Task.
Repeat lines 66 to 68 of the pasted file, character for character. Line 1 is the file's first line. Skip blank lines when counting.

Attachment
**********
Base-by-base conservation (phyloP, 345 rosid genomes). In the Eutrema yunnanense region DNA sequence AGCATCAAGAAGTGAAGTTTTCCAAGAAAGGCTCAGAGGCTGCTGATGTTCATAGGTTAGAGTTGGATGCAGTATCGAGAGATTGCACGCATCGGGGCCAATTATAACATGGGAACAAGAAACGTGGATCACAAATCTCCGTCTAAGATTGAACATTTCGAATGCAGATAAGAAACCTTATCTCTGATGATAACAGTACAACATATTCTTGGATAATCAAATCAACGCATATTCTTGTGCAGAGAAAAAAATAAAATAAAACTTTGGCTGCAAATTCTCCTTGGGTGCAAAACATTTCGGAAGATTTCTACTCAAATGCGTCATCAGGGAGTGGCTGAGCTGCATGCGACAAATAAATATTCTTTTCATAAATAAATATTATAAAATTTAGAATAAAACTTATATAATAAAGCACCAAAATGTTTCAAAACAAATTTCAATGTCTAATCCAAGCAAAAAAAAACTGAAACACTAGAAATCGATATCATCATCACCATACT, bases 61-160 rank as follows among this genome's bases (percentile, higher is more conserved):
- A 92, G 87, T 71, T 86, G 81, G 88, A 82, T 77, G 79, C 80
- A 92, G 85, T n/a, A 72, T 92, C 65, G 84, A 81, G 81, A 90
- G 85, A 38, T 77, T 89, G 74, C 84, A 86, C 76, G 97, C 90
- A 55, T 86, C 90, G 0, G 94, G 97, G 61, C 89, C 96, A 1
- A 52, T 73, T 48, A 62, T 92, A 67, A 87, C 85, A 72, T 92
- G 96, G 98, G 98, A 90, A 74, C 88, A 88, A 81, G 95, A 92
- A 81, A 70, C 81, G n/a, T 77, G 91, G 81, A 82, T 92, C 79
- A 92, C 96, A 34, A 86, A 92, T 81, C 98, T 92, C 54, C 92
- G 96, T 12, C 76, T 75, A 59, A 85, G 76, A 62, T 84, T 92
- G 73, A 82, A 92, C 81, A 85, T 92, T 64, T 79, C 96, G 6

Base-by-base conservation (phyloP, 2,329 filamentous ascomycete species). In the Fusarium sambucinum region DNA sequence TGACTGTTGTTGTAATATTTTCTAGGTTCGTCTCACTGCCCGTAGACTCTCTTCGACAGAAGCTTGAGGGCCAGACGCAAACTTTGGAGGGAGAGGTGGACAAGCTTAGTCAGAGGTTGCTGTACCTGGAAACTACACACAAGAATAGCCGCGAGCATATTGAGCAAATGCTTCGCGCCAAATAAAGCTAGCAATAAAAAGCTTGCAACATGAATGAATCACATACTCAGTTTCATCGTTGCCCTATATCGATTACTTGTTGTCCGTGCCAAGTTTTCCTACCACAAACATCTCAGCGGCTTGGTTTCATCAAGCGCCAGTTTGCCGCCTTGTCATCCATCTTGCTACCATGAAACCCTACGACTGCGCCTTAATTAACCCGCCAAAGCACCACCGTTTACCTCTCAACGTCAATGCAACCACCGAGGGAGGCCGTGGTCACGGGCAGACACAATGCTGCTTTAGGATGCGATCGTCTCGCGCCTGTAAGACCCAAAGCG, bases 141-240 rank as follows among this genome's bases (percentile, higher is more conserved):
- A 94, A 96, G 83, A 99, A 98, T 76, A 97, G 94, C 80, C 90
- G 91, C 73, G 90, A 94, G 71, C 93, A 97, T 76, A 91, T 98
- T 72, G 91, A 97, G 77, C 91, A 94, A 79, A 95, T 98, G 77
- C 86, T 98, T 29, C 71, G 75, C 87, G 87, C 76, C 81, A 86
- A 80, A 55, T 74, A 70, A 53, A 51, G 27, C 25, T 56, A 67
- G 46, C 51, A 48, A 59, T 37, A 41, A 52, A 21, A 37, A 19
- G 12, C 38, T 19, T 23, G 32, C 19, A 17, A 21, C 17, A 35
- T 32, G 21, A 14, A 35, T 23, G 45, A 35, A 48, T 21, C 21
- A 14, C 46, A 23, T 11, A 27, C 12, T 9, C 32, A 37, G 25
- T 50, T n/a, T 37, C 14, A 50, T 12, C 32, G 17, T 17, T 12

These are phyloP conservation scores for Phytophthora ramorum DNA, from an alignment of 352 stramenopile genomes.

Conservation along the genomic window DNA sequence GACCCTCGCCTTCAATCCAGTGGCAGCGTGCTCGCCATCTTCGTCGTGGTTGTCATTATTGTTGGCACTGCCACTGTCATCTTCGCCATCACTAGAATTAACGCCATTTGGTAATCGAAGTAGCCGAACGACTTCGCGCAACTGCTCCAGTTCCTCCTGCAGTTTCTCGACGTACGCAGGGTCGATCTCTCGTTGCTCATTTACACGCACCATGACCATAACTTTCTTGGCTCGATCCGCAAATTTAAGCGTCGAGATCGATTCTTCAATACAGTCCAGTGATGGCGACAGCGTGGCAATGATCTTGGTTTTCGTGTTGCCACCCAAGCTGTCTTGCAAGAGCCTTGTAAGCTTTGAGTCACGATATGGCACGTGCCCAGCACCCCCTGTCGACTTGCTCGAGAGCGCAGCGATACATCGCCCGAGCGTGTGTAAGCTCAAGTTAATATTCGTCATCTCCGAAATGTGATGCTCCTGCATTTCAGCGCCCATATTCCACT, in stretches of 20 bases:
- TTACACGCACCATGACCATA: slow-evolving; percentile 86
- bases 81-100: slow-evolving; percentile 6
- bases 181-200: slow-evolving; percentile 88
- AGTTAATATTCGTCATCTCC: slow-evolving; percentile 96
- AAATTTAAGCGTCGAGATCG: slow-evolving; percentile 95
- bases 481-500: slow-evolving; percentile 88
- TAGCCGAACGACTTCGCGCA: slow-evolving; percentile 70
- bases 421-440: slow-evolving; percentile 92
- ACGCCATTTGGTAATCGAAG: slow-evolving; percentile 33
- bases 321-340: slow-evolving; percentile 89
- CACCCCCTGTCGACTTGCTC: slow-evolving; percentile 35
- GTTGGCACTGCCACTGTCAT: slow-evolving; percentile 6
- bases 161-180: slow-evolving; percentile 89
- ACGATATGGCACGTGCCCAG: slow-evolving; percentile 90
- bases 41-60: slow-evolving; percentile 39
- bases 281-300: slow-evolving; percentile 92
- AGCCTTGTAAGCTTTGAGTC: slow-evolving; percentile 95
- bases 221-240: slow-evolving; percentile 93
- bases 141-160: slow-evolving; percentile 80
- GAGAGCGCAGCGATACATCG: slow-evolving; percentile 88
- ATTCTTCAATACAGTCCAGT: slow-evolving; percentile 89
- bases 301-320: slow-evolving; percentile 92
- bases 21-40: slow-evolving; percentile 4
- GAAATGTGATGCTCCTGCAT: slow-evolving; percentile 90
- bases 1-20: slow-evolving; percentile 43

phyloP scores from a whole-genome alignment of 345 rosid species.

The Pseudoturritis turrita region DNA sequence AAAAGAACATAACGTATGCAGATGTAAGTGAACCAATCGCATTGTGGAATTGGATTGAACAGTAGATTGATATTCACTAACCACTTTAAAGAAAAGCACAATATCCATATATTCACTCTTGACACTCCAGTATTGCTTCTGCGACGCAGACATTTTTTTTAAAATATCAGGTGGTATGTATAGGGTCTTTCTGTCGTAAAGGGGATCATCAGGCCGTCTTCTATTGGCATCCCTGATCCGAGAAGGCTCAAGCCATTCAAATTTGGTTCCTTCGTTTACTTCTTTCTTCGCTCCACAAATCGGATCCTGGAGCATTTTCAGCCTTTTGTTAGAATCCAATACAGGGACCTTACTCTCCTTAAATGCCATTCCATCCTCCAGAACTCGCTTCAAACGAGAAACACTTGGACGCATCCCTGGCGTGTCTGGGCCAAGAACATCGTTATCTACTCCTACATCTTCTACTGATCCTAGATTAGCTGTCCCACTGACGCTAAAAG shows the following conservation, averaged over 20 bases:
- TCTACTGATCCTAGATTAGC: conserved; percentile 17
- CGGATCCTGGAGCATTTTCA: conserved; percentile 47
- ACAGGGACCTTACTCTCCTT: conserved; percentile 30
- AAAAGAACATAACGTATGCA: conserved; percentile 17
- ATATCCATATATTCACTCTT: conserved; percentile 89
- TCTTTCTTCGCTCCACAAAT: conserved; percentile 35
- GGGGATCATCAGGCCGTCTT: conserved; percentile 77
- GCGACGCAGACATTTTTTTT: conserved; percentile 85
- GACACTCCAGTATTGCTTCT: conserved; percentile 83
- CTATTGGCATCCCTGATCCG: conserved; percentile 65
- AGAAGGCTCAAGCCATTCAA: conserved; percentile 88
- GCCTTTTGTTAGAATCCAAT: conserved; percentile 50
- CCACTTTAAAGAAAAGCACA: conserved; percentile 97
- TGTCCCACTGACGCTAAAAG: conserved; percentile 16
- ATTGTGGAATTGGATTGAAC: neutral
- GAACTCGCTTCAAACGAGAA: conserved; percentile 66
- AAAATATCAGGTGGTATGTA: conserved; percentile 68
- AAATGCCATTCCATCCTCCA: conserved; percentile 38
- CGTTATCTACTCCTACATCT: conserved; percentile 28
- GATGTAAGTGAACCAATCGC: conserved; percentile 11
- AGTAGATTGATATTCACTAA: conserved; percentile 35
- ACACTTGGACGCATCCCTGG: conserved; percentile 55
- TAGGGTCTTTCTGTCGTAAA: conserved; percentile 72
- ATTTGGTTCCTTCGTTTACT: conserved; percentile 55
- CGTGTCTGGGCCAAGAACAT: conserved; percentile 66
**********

- ATTGTGGAATTGGATTGAAC: neutral
- GAACTCGCTTCAAACGAGAA: conserved; percentile 66
- AAAATATCAGGTGGTATGTA: conserved; percentile 68